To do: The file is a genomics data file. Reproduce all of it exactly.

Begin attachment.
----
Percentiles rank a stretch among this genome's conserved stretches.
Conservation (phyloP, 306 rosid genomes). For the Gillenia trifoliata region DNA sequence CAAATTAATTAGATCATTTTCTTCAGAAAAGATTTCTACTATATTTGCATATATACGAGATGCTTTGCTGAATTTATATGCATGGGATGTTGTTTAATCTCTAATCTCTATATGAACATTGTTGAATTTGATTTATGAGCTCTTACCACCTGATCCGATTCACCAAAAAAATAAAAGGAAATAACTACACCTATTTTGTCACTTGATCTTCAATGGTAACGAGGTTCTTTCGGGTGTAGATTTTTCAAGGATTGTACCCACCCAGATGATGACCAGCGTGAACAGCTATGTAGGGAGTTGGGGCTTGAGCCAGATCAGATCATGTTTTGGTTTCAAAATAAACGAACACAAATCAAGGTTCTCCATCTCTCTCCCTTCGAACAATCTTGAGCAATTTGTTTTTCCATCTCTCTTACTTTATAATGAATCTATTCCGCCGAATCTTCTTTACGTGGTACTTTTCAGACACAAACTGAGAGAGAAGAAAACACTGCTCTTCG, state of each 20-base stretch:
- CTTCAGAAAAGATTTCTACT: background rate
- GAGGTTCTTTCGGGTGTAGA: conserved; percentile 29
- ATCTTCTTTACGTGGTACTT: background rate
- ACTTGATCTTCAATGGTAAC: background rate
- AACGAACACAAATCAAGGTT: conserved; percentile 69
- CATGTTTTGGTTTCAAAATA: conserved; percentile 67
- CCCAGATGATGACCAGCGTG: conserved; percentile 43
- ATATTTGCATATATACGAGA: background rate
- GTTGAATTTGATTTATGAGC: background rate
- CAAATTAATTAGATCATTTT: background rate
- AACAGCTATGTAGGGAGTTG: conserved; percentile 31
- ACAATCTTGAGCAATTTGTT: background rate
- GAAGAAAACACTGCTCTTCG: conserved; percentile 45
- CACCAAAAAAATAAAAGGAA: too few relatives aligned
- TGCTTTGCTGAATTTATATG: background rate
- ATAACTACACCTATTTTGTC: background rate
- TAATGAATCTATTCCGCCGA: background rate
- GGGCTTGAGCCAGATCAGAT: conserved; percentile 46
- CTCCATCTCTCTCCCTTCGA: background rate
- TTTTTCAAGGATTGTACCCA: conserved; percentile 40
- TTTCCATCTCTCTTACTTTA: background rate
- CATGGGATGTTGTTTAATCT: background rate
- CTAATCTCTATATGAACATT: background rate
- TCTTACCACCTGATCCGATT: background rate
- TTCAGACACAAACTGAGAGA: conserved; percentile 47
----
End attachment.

Percentiles rank a stretch among this genome's conserved stretches.
Conservation (phyloP, 306 rosid genomes). For the Gillenia trifoliata region DNA sequence CAAATTAATTAGATCATTTTCTTCAGAAAAGATTTCTACTATATTTGCATATATACGAGATGCTTTGCTGAATTTATATGCATGGGATGTTGTTTAATCTCTAATCTCTATATGAACATTGTTGAATTTGATTTATGAGCTCTTACCACCTGATCCGATTCACCAAAAAAATAAAAGGAAATAACTACACCTATTTTGTCACTTGATCTTCAATGGTAACGAGGTTCTTTCGGGTGTAGATTTTTCAAGGATTGTACCCACCCAGATGATGACCAGCGTGAACAGCTATGTAGGGAGTTGGGGCTTGAGCCAGATCAGATCATGTTTTGGTTTCAAAATAAACGAACACAAATCAAGGTTCTCCATCTCTCTCCCTTCGAACAATCTTGAGCAATTTGTTTTTCCATCTCTCTTACTTTATAATGAATCTATTCCGCCGAATCTTCTTTACGTGGTACTTTTCAGACACAAACTGAGAGAGAAGAAAACACTGCTCTTCG, state of each 20-base stretch:
- CTTCAGAAAAGATTTCTACT: background rate
- GAGGTTCTTTCGGGTGTAGA: conserved; percentile 29
- ATCTTCTTTACGTGGTACTT: background rate
- ACTTGATCTTCAATGGTAAC: background rate
- AACGAACACAAATCAAGGTT: conserved; percentile 69
- CATGTTTTGGTTTCAAAATA: conserved; percentile 67
- CCCAGATGATGACCAGCGTG: conserved; percentile 43
- ATATTTGCATATATACGAGA: background rate
- GTTGAATTTGATTTATGAGC: background rate
- CAAATTAATTAGATCATTTT: background rate
- AACAGCTATGTAGGGAGTTG: conserved; percentile 31
- ACAATCTTGAGCAATTTGTT: background rate
- GAAGAAAACACTGCTCTTCG: conserved; percentile 45
- CACCAAAAAAATAAAAGGAA: too few relatives aligned
- TGCTTTGCTGAATTTATATG: background rate
- ATAACTACACCTATTTTGTC: background rate
- TAATGAATCTATTCCGCCGA: background rate
- GGGCTTGAGCCAGATCAGAT: conserved; percentile 46
- CTCCATCTCTCTCCCTTCGA: background rate
- TTTTTCAAGGATTGTACCCA: conserved; percentile 40
- TTTCCATCTCTCTTACTTTA: background rate
- CATGGGATGTTGTTTAATCT: background rate
- CTAATCTCTATATGAACATT: background rate
- TCTTACCACCTGATCCGATT: background rate
- TTCAGACACAAACTGAGAGA: conserved; percentile 47